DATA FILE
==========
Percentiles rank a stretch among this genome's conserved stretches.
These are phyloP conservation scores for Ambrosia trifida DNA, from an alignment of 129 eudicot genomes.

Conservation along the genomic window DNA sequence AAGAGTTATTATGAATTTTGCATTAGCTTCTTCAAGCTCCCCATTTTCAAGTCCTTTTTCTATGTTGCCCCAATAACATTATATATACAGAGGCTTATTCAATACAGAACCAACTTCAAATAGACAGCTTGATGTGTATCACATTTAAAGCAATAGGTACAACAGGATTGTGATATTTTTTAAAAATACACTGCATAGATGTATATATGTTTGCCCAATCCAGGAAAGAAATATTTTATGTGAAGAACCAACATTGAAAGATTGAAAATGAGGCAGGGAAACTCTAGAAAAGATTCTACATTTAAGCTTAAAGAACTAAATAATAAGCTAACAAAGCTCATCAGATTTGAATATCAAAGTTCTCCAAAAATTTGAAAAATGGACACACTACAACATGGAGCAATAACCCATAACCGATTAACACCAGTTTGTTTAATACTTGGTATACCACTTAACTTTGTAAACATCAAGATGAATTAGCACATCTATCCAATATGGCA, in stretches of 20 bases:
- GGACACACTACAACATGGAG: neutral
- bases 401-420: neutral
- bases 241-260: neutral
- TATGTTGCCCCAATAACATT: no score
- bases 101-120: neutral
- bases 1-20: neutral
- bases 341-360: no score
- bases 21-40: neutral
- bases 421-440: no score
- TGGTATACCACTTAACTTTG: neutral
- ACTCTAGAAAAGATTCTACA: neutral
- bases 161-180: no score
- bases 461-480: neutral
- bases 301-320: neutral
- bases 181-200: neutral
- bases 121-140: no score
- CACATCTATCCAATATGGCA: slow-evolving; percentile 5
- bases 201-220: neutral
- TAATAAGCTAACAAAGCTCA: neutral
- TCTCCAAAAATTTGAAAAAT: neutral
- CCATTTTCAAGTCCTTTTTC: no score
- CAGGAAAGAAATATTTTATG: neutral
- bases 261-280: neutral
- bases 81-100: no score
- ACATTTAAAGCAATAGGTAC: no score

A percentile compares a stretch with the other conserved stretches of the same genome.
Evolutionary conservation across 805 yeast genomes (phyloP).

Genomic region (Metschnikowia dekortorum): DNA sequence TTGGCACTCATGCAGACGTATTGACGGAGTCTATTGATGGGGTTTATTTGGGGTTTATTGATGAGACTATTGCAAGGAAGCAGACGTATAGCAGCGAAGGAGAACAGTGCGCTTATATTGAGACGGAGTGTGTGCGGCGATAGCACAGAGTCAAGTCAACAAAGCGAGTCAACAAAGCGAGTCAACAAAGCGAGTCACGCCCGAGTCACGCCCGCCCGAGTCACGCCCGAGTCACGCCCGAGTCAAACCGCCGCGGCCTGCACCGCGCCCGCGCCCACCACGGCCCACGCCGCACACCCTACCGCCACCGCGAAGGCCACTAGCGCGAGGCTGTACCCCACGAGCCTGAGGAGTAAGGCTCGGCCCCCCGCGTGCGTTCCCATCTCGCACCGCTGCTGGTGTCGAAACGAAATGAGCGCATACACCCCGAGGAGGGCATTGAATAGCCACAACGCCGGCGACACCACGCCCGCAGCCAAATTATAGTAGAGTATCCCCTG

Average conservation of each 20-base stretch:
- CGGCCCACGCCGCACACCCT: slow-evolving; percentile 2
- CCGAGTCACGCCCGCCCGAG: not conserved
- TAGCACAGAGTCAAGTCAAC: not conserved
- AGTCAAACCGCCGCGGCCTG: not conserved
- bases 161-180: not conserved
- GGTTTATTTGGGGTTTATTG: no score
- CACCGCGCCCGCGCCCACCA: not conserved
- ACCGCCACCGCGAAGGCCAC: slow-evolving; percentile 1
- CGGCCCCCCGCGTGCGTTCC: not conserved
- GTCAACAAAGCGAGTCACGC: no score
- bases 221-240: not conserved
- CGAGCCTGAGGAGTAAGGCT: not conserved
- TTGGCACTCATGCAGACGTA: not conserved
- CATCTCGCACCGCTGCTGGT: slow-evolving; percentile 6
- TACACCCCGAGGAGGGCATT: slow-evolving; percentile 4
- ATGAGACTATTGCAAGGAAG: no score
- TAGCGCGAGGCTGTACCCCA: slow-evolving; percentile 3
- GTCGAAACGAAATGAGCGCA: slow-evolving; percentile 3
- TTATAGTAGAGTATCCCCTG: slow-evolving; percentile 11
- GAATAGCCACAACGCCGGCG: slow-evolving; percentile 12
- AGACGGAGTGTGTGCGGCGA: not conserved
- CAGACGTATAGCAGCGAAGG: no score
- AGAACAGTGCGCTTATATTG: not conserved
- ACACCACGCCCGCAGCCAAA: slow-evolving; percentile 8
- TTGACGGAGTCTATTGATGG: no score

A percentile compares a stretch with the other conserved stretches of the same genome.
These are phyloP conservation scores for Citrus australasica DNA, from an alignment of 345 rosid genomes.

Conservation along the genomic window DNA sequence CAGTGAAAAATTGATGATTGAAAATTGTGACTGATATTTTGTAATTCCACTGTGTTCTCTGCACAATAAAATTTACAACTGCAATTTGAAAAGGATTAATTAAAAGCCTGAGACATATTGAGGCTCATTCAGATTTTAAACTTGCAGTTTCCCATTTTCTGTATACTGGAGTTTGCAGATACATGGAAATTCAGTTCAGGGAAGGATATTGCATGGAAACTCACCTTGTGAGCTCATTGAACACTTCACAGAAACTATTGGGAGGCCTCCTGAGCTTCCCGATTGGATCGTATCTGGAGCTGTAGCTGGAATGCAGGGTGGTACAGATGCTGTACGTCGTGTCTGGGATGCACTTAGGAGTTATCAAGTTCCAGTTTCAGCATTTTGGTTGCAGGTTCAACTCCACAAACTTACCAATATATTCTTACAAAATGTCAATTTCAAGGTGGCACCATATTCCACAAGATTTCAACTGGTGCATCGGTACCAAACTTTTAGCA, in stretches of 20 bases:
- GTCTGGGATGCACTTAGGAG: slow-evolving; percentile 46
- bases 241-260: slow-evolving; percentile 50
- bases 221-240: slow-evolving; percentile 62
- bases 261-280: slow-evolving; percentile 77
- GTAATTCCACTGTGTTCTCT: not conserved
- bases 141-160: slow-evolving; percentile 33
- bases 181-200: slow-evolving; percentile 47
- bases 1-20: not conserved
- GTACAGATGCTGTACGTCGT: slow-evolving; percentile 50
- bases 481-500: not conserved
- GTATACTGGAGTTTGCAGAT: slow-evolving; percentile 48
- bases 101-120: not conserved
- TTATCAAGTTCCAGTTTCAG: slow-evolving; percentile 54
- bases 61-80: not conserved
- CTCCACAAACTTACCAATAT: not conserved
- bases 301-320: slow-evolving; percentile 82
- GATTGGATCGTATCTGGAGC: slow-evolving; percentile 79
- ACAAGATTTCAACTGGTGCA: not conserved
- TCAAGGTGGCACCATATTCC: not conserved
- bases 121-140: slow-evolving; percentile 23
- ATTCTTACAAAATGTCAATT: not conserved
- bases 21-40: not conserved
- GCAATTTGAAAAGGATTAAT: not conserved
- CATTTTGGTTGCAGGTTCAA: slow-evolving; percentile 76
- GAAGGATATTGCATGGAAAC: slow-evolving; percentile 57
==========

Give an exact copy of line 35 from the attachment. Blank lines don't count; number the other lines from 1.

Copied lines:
- TAGCACAGAGTCAAGTCAAC: not conserved